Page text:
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37 Possible Causes for Background Retinopathy, Hepatomegaly, Progressive Loss of Vision

  • Diabetes Mellitus

    Abstract Glycogenic hepatopathy is a rare condition that causes significant hepatomegaly and elevated liver enzyme levels in uncontrolled type 1 diabetic patients.[] Any degree of retinopathy beyond background retinopathy is not allowed.[] It is caused by small blood vessel damage to the back layer of the eye, the retina, leading to progressive loss of vision, even blindness.[]

  • Cytomegalovirus Retinitis

    The presentation of “CMV syndrome” (consisting of fever, leukopenia, atypical lymphocytes, hepatomegaly, myalgia, and arthralgia) is the most common manifestation of primary[] We report a case of anti-40kDa protein autoimmune retinopathy developing 9 years after thymoma excision on a background of Good Syndrome-associated cytomegalovirus (CMV) retinitis[] Here, we report a case of CMV retinitis in a young immunocompetent male who presented with history of progressive loss of vision in both eyes despite receiving oral and intra-vitreal[]

  • Cytomegalovirus Infection

    Radiologic examinations were carried out, and the computed tomography scan revealed a hepatomegaly and a chest X-ray showed evidence of a unilateral pleural effusion.[] We experienced a unique case of CMV retinopathy showing unusual retinal vessels. CASE PRESENTATION: An infant boy weighing 1860 g was born at 36 weeks.[] […] the central field Floaters The affected person usually notices vision loss on one side first, but it will progress to both sides.[]

  • Cockayne Syndrome

    It also showed hepatomegaly and altered vertebral bodies. The ribs and clavicles were thinned with sclerosis at the margins.[] retinopathy, birdlike facies, and photosensitivity.[] The facies becomes characteristically wizened with progressive loss of fat; deep set eyes, thin nose, and vermillion of the lips are seen, with severe early dental caries.[]

  • Obesity

    Obesity increases the risk for alterations in hepatocyte function that lead to accumulation of lipid in hepatocytes and hepatomegaly.[] BACKGROUND: Diabetic retinopathy (DR) was considered to be a common complication of diabetes.[] Cataracts typically progress slowly to cause vision loss and are potentially blinding if untreated.[]

  • Arteriosclerotic Retinopathy

    Small Bowel Obstruction 441 Smallpox 442 Sore Throat 443 Spinal Cord Compression Epidural 444 Spinal Epidural Abscess 445 Spinal Tumors 446 Splenomegaly 447 Splenomegaly and Hepatomegaly[] Maculopathy is when the background retinopathy see above is at or around the macula.[] ( ICD-10-CM Diagnosis Code H35.0 Background retinopathy and retinal vascular changes 2016 2017 2018 2019 Non-Billable/Non-Specific Code Code Also any associated hypertension[]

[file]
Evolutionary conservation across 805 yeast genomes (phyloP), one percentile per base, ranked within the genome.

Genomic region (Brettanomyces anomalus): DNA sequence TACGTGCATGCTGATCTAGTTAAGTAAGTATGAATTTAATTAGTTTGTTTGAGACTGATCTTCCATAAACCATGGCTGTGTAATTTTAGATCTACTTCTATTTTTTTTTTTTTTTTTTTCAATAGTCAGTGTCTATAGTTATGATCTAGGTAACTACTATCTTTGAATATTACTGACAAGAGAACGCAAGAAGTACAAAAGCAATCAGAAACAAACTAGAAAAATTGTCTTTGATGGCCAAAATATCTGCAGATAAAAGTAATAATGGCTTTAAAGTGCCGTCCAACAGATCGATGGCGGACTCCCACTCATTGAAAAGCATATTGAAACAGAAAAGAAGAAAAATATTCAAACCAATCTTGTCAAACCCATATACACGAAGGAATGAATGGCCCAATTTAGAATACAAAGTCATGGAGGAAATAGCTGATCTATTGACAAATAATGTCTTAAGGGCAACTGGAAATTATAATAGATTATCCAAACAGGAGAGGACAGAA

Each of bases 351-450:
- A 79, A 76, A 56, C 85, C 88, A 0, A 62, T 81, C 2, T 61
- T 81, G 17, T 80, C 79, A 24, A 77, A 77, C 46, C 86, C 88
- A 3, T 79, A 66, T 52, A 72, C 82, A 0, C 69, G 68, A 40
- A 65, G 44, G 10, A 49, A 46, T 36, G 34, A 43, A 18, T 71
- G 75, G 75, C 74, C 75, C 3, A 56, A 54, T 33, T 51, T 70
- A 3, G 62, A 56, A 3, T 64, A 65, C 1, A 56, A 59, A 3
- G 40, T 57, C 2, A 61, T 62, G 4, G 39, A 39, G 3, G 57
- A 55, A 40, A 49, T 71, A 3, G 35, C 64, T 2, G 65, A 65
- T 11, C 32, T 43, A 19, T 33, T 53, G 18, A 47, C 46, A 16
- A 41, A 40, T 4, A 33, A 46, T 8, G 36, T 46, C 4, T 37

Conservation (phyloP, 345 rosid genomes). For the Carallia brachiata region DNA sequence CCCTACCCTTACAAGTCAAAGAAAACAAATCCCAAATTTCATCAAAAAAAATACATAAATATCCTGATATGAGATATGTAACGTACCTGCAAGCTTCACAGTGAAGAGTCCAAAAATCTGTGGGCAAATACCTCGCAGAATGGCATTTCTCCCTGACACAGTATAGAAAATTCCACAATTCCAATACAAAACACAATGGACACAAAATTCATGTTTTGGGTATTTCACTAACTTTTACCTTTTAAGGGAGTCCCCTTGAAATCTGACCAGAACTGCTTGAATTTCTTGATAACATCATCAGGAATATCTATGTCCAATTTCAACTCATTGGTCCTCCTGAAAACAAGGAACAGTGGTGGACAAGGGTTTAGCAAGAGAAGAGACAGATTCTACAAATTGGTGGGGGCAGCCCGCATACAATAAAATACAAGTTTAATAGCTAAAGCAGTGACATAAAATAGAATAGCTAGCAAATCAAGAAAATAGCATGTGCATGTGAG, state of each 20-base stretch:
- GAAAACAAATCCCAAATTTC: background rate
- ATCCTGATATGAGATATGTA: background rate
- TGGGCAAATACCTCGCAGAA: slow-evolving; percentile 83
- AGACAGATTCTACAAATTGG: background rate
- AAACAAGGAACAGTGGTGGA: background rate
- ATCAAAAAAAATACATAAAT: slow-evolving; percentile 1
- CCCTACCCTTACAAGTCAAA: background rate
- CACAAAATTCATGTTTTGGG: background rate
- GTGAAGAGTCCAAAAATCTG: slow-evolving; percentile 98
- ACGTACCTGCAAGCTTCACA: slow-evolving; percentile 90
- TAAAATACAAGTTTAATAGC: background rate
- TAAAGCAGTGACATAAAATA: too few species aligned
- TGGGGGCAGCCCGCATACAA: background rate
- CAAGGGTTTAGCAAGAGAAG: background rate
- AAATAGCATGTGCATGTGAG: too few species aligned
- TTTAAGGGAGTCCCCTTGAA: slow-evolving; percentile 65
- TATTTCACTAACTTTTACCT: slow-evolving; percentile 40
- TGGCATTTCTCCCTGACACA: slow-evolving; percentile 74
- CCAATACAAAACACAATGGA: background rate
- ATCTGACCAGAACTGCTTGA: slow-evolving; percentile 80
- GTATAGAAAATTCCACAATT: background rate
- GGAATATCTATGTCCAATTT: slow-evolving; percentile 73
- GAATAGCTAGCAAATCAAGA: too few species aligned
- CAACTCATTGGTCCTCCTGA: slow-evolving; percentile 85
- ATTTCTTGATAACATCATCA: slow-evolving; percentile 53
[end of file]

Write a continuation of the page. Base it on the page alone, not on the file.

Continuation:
• Abetalipoproteinemia

    It is often associated with growth delay, hepatomegaly with steatosis, diarrhea with steatorrhea, and fat malabsorption.[] BACKGROUND: Patients with abetalipoproteinemia develop progressive ataxic neuropathy and retinopathy that are thought to be due, in part, to oxidative damage resulting from[] Untreated individuals may develop atypical pigmentation of the retina that may present with progressive loss of night vision and/or color vision in adulthood.[]

  • Myopathy and Diabetes mellitus

    Diabetes mellitus Cardiac arrhythmias Acid maltase deficiency or glycogen storage disorder type 2 Approximately 1 in 40,000 newborns Proximal girdle weakness Macroglossia, hepatomegaly[] Read more on treating retinopathy Background retinopathy Background retinopathy, also known as simple retinopathy, involves tiny swellings in the walls of the blood vessels[] Of course, the longer you have diabetes the more likely you are to have vision loss.[]

  • Autosomal Dominant Optic Atrophy and Cataract

    Zellweger is the most severe phenotype with severe hypotonia, neonatal seizures, neuronal migration defects, and hepatomegaly.[] British Journal of Ophthalmology . 87. 2003 Pigmentary retinopathy, macular oedema, and abnormal ERG with mitotane treatment 2 .[] Ophthalmological signs of this 38-year-old woman consisted of (1) bilateral optic atrophy and nystagmus since the first year of life, (2) progressive loss of vision, and ([]

  • Wolfram Syndrome

    […] additional clinical and laboratory findings that have not been pre-viously reported, such as asymptomatic hypoparathyroidism, osteomalacia, growth hormone (GH) deficiency and hepatomegaly[] There was no pigmentary retinal dystrophy; only 3 patients had background diabetic retinopathy, despite a median duration of diabetes of 24 years.[] All three cases had visual symptoms since early childhood progressing rapidly to loss of vision.[]

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